Film Review – Bill Cunningham New York

What must it be like to really have a calling? To make it your 80s and feel like you’ve spent your life doing what you were meant to do? This wouldn’t mean you didn’t make sacrifices—quite the opposite, really. True dedication requires giving up other things; at times, it may seem like all the other things. But if it’s truly your calling, like a faithful nun on her deathbed, you won’t have any doubt that you made the right choices. So it is with Bill Cunningham, fashion columnist for The New York Times and living encyclopedia of the history of fashion in New York City. He is the subject of the lovely documentary Bill Cunningham New York, from director Richard Press, which begins playing in Seattle today at the Harvard Exit theater.

If you run a fashion blog, especially one of the troves dedicated to street fashion, it seems you owe something to Bill Cunningham. After a career spent writing for many publications, including several now-defunct fashion journals that paved the way for all that’s developed after in fashion journalism, Bill landed at the NYT in the 1970s. He is known now for his photo columns “On the Streets,” which chronicles trends he captures among the people of New York, and “Evening Hours,” which displays the people and clothes on parade at society events. For Bill, the point of his work isn’t to critique the clothes or to comment on where he thinks fashion is going. It’s just to make a record of what is happening at that moment, and in doing that, to celebrate that fashion happens at all.

Bill cares nothing for engaging in fashion himself. He wears khakis, sneakers, and a blue jacket with multiple useful pockets for his camera equipment, every day. No doubt his uniform has helped to cement him as a recognizable fixture on the city streets, where he patrols on his bicycle, always ready to snap a photograph if something catches his eye. The film follows him as he goes about this routine, and truly, it looks exhausting. Miles biked every day, plus hours spent in the office, going over the photos and making layouts. But Bill’s energy is boundless, and if there’s anything he ever seems to be frustrated about, it’s the fact that he’s got these pesky people breathing down his neck about deadlines. He cares about making the column perfect, not getting it done on time.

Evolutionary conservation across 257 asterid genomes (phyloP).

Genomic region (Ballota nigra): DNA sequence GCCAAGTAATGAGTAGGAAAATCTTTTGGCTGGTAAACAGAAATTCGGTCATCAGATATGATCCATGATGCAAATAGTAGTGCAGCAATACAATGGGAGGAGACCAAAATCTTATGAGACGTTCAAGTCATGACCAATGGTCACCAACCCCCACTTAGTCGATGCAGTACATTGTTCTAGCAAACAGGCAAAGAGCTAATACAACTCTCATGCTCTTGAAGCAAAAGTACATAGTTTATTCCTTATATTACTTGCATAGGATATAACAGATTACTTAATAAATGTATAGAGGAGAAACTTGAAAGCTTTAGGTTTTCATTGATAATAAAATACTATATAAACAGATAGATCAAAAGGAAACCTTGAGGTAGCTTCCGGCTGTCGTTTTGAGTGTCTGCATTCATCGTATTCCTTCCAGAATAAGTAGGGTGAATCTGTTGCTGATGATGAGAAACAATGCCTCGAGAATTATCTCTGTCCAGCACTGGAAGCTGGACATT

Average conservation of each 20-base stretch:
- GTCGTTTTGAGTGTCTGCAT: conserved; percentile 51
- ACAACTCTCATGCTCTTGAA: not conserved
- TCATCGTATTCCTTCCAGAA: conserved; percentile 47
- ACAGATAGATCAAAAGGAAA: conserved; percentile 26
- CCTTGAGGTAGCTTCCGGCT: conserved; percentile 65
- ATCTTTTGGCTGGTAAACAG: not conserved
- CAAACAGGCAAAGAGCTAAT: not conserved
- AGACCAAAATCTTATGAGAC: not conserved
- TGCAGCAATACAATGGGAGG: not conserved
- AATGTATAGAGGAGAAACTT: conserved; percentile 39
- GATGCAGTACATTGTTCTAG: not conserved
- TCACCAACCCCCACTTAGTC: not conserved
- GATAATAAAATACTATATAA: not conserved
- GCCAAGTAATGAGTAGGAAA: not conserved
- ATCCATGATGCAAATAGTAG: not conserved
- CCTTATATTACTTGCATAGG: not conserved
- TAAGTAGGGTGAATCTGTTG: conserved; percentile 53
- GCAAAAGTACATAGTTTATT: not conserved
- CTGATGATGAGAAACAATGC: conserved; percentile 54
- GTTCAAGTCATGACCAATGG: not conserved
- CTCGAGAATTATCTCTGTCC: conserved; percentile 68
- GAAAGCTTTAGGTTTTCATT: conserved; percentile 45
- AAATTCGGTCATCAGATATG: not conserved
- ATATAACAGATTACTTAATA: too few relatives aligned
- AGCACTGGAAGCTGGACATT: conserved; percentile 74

The film features brief interviews with many people involved in the New York fashion scene—most notably, living icon and Vogue editor Anna Wintour—who all agree that while Bill may think of himself as simply a chronicler, his vision is deeply influential. Whether or not Bill takes a photo of you matters. (At one point, we see him having a bit of trouble getting into a runway show during Paris fashion week. One woman takes a look at his ID and immediately tells the security guard to let him through. Translation: “Please, he’s the most important person in the world.”) Everyone also speaks of Bill with genuine affection, which is not surprising. If the description of his obsession and perfectionism creates a picture in your mind of certain kind of domineering or unpleasant personality, that’s not Bill at all. He is delightful. He seems so truly happy to be doing what he’s doing that it’s infectious. It’s clear that everyone around him adores him.

The film gives us a lot of insight into Bill’s daily life. Because of his own choices, it’s free from much of the glamour we might associate with being a fashion photographer. Others interviewed speak of how he’s never been interested in working for the money, and has always lived simply, to the point of absurdity (wait til you see his apartment). He speaks eloquently and brightly, both in the present day and in archival footage from the 80s, about the importance of the choices we make with our clothes—our armor against the daily world—and the integrity of his work. It basically boils down to the fact that if you’re not in it for the money, you don’t have to answer to anyone but yourself.

This is definitely a film to see if you enjoy fashion; the clothes on display from Bill’s photos throughout the years are incredibly fun to see. But even if that’s not your thing, if you have any sort of joyful devotion to something, especially a creative pursuit, this film will inspire. You will want to go home and work on what you love. The film does question a little the hyper-focused life Bill has chosen, but I liked the way that it did it: by simply letting him speak for himself, and never judging. This is the story of one man, and though bigger themes will always be present in a good narrative, I appreciated that the film doesn’t try to come to any generalizations about how a life should be lived.

If I could find anything to complain about with this movie, it would be that I wanted it to be longer, so that we could see MORE CLOTHES. It’s a fun and respectful look at a worthy subject. I hope we never run out of interesting characters with special obsessions to make these kinds of movies about.

Final Grade: A


Brandi is one of those people who worries about kids these days not appreciating black and white films. She also admires great moments of subtlety, since she has no idea how to be subtle herself.

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